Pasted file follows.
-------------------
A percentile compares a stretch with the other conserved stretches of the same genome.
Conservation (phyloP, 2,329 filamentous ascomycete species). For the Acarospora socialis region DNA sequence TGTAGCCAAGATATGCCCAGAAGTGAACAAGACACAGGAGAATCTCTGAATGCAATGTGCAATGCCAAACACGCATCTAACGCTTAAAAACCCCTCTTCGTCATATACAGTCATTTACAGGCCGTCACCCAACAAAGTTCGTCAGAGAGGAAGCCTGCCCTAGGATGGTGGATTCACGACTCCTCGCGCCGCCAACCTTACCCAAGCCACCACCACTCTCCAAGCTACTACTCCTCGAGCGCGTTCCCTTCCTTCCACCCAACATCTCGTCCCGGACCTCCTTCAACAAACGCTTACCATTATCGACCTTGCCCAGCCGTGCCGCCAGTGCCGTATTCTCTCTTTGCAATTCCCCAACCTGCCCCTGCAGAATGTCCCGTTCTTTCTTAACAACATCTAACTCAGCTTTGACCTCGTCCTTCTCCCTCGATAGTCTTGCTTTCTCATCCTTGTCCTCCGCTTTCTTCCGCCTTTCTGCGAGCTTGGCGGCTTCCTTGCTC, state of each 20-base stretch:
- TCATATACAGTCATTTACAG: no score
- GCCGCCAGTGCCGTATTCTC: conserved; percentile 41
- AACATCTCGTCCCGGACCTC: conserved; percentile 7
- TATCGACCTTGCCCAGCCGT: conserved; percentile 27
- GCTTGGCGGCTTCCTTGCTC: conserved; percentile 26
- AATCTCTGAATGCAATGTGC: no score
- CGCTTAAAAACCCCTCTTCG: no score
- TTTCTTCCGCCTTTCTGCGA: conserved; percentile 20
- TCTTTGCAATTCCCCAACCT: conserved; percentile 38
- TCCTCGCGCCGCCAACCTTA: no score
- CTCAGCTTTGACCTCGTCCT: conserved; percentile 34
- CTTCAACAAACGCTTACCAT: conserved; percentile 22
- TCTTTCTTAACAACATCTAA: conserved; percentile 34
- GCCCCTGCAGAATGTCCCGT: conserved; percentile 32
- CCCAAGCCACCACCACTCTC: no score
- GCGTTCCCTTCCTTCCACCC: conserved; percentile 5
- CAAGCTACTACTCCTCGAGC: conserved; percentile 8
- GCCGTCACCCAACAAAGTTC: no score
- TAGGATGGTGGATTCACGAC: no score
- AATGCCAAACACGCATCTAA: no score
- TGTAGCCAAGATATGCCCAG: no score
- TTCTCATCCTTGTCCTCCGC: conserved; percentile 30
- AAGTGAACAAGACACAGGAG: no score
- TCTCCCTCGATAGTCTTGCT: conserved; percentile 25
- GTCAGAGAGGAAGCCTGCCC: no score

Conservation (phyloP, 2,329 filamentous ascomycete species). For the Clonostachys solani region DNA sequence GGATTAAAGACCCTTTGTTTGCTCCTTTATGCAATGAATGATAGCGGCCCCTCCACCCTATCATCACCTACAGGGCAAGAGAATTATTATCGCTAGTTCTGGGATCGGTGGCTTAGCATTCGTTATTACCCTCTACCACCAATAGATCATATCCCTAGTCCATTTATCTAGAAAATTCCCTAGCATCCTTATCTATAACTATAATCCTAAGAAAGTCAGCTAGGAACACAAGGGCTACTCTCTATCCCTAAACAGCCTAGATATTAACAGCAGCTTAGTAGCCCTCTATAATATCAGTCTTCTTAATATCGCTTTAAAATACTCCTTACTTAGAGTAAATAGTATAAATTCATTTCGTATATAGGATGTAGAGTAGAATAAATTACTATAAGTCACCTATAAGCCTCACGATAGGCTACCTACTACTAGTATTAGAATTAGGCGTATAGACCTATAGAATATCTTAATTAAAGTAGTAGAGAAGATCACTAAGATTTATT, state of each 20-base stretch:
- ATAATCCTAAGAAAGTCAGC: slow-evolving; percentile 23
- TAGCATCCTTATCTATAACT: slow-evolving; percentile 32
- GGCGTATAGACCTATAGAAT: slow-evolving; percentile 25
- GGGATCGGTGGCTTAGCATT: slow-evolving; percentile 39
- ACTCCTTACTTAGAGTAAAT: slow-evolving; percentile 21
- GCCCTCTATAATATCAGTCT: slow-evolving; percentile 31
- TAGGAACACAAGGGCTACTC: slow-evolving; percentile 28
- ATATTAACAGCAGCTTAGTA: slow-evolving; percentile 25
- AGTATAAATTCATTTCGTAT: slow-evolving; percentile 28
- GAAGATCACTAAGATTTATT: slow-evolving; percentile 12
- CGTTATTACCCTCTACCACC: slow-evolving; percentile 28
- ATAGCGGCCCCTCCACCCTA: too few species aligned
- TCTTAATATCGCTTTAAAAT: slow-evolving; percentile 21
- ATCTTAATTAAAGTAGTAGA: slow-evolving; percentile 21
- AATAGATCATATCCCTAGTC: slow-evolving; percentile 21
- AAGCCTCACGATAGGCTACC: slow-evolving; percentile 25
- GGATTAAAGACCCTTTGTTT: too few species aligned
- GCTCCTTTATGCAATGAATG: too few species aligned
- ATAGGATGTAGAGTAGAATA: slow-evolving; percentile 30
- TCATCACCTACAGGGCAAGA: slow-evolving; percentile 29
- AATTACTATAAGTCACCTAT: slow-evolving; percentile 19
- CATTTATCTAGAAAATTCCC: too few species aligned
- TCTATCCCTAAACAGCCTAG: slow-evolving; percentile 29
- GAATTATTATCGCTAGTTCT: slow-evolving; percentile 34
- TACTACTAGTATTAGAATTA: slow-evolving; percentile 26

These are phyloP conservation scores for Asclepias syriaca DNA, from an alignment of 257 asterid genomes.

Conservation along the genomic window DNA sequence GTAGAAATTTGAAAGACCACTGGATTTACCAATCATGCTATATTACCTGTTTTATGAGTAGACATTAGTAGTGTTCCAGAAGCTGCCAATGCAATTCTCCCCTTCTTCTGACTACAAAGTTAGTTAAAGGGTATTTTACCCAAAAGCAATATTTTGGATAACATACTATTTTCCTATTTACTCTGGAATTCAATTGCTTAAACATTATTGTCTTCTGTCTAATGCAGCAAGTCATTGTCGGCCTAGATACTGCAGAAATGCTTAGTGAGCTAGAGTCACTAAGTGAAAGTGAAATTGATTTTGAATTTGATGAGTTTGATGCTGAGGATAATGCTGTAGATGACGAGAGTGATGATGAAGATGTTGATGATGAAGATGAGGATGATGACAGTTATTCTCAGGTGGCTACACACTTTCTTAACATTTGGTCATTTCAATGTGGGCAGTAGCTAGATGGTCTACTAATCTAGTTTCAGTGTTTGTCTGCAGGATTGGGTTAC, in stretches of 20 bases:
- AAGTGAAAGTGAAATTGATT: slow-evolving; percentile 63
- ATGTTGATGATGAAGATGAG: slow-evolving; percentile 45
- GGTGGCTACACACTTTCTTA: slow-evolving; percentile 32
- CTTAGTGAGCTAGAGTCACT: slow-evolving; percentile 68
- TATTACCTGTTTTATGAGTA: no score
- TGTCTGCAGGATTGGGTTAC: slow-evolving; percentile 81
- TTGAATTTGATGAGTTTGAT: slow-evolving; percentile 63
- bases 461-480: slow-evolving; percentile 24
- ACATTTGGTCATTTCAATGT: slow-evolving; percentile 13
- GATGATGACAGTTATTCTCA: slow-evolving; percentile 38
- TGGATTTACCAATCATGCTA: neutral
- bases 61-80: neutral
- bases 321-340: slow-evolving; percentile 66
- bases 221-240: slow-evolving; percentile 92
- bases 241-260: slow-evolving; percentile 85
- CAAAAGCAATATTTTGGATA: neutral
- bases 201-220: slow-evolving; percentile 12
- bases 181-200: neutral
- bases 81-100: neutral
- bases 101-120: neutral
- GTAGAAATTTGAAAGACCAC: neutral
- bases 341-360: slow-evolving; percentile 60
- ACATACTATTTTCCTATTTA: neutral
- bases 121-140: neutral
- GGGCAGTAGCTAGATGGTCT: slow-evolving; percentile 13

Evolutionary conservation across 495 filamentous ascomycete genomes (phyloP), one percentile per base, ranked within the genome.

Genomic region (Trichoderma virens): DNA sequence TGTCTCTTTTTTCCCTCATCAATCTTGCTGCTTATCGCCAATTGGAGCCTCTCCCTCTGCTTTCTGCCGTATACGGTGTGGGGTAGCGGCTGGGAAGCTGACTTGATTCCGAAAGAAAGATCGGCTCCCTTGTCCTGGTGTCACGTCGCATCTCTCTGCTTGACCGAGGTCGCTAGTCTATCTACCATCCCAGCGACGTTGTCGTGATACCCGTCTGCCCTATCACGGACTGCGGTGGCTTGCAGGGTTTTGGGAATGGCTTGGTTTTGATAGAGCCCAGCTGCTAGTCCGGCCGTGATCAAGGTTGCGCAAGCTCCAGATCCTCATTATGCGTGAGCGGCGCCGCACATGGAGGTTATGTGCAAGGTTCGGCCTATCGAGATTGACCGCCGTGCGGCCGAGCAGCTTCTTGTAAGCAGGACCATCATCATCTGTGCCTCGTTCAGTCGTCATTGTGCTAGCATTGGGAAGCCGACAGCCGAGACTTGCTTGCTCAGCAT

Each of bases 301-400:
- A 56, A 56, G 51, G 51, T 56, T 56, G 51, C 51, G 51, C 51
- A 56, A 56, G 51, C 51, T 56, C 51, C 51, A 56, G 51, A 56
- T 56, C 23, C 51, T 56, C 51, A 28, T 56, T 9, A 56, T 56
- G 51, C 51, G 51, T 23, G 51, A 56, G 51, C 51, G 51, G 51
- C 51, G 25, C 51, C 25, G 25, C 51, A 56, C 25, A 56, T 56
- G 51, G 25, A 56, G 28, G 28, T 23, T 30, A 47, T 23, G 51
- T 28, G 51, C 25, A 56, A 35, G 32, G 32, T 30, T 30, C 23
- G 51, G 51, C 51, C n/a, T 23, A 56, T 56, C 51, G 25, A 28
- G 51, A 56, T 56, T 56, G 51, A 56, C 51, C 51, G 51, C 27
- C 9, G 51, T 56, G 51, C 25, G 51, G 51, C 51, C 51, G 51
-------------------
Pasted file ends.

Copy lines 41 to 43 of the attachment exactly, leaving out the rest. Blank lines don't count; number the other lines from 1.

- TCTTAATATCGCTTTAAAAT: slow-evolving; percentile 21
- ATCTTAATTAAAGTAGTAGA: slow-evolving; percentile 21
- AATAGATCATATCCCTAGTC: slow-evolving; percentile 21